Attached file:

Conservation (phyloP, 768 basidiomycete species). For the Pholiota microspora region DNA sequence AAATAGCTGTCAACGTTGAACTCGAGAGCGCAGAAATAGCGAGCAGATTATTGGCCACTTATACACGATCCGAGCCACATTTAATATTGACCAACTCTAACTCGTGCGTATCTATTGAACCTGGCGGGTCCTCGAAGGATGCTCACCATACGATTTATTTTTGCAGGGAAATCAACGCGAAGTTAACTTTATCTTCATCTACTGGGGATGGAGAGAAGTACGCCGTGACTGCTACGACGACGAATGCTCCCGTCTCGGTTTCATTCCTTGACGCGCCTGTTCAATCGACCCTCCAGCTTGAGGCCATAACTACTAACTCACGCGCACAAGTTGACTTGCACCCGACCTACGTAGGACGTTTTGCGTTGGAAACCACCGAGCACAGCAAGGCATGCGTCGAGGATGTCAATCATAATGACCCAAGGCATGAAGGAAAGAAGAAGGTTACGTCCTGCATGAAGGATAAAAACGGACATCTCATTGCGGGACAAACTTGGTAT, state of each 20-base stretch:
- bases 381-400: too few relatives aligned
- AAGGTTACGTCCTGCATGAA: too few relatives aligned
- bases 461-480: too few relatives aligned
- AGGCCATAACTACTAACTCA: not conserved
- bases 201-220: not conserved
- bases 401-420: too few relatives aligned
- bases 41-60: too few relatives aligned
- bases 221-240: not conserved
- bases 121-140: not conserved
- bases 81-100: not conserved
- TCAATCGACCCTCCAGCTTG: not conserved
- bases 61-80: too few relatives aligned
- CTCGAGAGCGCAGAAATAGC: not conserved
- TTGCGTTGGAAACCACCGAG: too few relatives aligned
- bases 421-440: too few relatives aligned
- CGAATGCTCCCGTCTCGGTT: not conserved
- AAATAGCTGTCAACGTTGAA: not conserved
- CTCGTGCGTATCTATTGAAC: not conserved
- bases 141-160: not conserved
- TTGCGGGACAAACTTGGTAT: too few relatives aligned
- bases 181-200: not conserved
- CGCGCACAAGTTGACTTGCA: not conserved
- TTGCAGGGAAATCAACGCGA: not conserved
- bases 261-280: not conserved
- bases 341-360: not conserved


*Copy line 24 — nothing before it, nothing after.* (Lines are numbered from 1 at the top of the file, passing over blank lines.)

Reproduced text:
- TTGCAGGGAAATCAACGCGA: not conserved